Ten weeks ago, Bo Cleveland and his wife embarked on a highly unscientific experiment—they gave birth to their first child. For now, Cleveland is too exhausted to even consider having another baby, but eventually, he will. In fact, he's already planned an egalitarian strategy for raising the rest of his family. Little Arthur won't get any extra attention just because he's the firstborn, and, says his father, he probably won't be much smarter than his future siblings, either. It's the sort of thing many parents would say, but it's a bit surprising coming from Cleveland, who studies birth order and IQ at Pennsylvania State University. As he knows too well, a study published recently in the journal Science suggests that firstborns do turn out sharper than their brothers and sisters, no matter how parents try to compensate. Is Cleveland wrong? Is Arthur destined to be the smart sibling just because he had the good luck to be born first?For decades, scientists have been squabbling over...

Joycelyn Elders on the Clash of Politics, Science

On Thursday, President Bush's nominee for surgeon general, Dr. James Holsinger, faced blunt questioning at his Senate confirmation hearing about how he would react if he were pressured to put politics before science. "I would resign," Holsinger said.If history is any indication, he's likely to be tested on that promise. Earlier in the week, three former surgeons general—including Dr. Richard Carmona, the most recent occupant of that august office—testified before Congress that he felt intense political pressure. Carmona, who left office in July, said that the Bush administration had delayed his reports and changed his speeches on controversial issues such as smoking and stem cells. "Anything that doesn't fit into the political appointees' ideological, theological or political agenda is ignored, marginalized or simply buried," he testified. That came as no surprise to Joycelyn Elders, who served as surgeon general from 1993 to 1994 under President Bill Clinton; she was asked to step...

Diabetes: A 'Disease of Poverty'?

Diabetes kills as many as AIDS, and is a big problem in poor countries. Dr. Martin Silink, head of the International Diabetes Federation, spoke with Mary Carmichael. ...

New Study Suggests Firstborns are Smarter

For decades, scientists have been squabbling over the importance of  birth order like siblings fighting over a toy. Some of them say being a first-, middle- or lastborn has significant effects on intelligence. Others say that’s nonsense. The spat goes back at least as far as Alfred Adler, a Freud-era psychologist who argued that firstborns had an edge. Other psychologists found his theory easy to believe—middle and youngest kids already had a bad rap, thanks to everything from primogeniture laws to the prodigal son. When they set out to confirm the birth-order effects Adler had predicted, they found some evidence. Dozens of studies over the next several decades showed small differences in IQ, scholastic aptitude tests and other measures of achievement. So did “anecdata” suggesting that firstborns were more likely to win Nobel Prizes. Now a new study, published today in the journal Science suggests that firstborns do indeed turn out sharper than their brothers and sisters, no matter...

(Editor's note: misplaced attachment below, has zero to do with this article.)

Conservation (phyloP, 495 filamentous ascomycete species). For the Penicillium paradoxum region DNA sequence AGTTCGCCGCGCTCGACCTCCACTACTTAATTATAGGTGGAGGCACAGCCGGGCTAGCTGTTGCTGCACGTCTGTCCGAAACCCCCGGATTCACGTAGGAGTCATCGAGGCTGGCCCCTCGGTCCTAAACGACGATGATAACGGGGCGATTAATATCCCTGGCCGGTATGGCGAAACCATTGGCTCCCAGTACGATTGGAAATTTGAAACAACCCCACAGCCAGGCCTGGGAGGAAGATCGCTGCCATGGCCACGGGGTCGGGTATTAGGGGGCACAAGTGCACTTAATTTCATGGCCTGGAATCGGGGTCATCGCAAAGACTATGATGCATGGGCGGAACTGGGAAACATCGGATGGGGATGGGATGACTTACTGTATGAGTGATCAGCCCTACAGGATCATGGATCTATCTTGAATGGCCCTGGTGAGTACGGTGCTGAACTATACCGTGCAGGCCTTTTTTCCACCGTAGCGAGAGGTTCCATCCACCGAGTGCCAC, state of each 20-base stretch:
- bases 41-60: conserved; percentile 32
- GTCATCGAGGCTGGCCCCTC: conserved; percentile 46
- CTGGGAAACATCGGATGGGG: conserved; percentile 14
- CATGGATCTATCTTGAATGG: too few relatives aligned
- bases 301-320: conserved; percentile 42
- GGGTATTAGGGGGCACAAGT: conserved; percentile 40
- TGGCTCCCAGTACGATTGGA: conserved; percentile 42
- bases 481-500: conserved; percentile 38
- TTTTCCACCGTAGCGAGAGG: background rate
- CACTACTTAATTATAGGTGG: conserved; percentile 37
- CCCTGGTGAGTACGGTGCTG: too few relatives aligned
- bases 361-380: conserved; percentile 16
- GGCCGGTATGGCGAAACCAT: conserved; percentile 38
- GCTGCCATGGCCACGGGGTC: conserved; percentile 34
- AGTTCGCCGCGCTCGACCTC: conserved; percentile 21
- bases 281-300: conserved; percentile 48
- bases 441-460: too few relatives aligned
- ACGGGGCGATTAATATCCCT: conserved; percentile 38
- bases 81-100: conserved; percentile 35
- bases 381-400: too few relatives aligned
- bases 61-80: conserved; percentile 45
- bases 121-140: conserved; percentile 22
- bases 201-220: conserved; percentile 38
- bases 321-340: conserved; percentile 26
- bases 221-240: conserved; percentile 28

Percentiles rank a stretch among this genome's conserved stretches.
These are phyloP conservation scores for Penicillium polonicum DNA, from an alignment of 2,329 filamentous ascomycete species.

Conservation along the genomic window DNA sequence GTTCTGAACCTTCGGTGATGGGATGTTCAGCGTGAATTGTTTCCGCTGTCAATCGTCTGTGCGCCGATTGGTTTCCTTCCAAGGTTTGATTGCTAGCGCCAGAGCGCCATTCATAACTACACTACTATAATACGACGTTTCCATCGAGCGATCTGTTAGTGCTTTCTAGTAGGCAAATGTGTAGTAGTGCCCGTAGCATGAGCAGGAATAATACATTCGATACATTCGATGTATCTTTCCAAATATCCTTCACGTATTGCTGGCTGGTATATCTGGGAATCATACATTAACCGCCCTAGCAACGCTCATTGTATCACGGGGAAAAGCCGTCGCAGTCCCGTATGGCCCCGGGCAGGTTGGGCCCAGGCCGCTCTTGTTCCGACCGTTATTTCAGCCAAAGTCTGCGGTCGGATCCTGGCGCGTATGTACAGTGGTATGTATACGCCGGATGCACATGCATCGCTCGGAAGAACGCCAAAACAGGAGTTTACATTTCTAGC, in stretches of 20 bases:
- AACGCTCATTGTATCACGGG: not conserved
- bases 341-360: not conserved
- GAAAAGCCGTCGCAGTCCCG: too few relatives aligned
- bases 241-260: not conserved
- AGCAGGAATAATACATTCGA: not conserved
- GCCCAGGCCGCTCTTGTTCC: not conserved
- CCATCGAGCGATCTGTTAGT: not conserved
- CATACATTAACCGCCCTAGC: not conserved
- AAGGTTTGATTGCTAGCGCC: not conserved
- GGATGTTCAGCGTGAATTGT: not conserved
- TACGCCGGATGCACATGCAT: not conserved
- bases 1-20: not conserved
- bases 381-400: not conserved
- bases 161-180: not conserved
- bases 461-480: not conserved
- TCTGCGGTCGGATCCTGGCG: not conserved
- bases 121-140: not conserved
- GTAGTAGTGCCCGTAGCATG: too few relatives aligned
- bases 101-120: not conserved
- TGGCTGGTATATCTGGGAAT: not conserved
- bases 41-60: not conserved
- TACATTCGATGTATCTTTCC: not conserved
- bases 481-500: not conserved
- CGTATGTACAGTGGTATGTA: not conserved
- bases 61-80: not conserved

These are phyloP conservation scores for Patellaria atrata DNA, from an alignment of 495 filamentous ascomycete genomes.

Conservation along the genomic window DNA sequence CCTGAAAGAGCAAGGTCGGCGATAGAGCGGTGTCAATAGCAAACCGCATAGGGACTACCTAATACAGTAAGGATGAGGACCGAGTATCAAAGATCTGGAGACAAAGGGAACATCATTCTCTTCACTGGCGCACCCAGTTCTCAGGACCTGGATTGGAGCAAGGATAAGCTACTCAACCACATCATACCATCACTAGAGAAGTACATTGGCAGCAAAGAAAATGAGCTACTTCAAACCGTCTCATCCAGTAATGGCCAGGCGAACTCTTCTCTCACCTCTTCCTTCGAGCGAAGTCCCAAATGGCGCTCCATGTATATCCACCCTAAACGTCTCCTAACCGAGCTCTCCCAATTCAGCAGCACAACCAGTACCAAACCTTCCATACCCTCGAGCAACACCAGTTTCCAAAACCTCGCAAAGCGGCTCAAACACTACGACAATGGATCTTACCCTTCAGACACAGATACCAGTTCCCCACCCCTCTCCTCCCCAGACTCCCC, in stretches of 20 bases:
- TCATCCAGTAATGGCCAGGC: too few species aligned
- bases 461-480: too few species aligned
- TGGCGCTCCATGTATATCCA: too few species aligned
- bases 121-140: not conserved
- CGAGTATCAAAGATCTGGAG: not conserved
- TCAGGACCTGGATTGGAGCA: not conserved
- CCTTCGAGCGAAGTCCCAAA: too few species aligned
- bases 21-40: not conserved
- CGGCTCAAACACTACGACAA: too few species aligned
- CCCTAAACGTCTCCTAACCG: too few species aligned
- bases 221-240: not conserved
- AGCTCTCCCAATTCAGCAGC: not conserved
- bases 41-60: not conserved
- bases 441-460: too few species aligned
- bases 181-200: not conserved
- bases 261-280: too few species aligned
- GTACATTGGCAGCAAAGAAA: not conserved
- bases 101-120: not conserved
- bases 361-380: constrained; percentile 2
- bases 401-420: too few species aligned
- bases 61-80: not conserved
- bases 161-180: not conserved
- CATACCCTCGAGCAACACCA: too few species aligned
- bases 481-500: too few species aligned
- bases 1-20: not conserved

Climate: Get Out Your Handkerchiefs

Daily life in the developed world has depended so much, for so long, on clean water that it is sometimes easy to forget how precious a commodity water is. The average American citizen doesn't have to work for his water; he has only to turn on the tap. But in much of the rest of the world, it isn't that simple. More than a billion people worldwide lack clean water, most of them in developing countries. The least fortunate may devote whole days to finding some.When they fail—and they fail more and more often now that rivers in Africa and Asia are slowly drying up after decades of mismanagement and climate change—they may turn to violence, fighting over the small amount that is left. Water has long been called the ultimate renewable resource. But as Fred Pearce writes in his book "When the Rivers Run Dry," if the world doesn't change, that saying may no longer apply.Like the famines of the '80s, the global water crisis is far more than a straightforward issue of scarcity. Accidents of...

Can States Close the Research Funding Gap?

Last week, Massachusetts Gov. Deval Patrick announced a plan to boost the state budget for life sciences by $1.25 billion. The proposal immediately grabbed attention for its vision of a vast stem-cell bank, the world's largest, which would open up new opportunities for embryonic stem-cell research. It's a reaction, of course, to the federal government's refusal to pay for such work. But amid the excitement over stem cells, another part of Patrick's proposal got overlooked. It, too, addresses a crisis of funding at the federal level, albeit one that has gotten far less press: the stagnating budget of the National Institutes of Health, a problem that is hurting not just stem- cell researchers but biologists at large, particularly young researchers at the most vulnerable points in their careers.The NIH was once flush with money. Its budget doubled between 1998 and 2003 on the strength of enthusiastic support in Congress. Universities responded, hiring faculty and starting ambitious...